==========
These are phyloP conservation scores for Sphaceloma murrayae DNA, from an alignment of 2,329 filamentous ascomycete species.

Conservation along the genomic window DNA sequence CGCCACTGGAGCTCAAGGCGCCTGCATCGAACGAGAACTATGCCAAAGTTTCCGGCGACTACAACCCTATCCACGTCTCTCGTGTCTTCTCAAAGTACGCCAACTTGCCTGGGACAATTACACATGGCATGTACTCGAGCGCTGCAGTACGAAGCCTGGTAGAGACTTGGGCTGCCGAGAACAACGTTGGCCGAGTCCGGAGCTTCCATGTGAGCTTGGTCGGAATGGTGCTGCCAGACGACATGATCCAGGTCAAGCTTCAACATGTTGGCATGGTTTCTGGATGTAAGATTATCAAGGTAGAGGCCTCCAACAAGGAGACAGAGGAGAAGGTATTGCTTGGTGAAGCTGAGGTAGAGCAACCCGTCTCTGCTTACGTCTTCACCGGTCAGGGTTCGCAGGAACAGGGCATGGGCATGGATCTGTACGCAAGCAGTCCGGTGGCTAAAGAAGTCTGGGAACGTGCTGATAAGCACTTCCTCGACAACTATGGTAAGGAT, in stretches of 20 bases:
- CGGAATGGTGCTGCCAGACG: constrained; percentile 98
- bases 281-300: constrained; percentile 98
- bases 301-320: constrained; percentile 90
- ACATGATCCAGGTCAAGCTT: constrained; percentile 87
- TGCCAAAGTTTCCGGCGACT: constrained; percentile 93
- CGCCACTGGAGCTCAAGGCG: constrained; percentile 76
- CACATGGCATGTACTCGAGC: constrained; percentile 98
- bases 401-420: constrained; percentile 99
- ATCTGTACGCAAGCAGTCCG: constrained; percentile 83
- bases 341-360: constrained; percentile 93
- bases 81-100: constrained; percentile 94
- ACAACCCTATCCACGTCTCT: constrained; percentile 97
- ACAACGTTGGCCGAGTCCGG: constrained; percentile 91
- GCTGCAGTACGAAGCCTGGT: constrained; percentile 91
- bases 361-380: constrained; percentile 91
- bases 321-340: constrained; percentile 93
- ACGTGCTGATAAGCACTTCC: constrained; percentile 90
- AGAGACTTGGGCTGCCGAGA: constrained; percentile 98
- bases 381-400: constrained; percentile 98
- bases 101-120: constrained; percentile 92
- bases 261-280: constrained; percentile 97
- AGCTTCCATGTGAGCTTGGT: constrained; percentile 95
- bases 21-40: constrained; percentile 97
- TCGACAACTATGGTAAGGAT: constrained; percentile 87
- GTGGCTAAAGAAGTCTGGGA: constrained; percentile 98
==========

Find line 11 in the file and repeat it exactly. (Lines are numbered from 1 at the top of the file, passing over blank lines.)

- ATCTGTACGCAAGCAGTCCG: constrained; percentile 83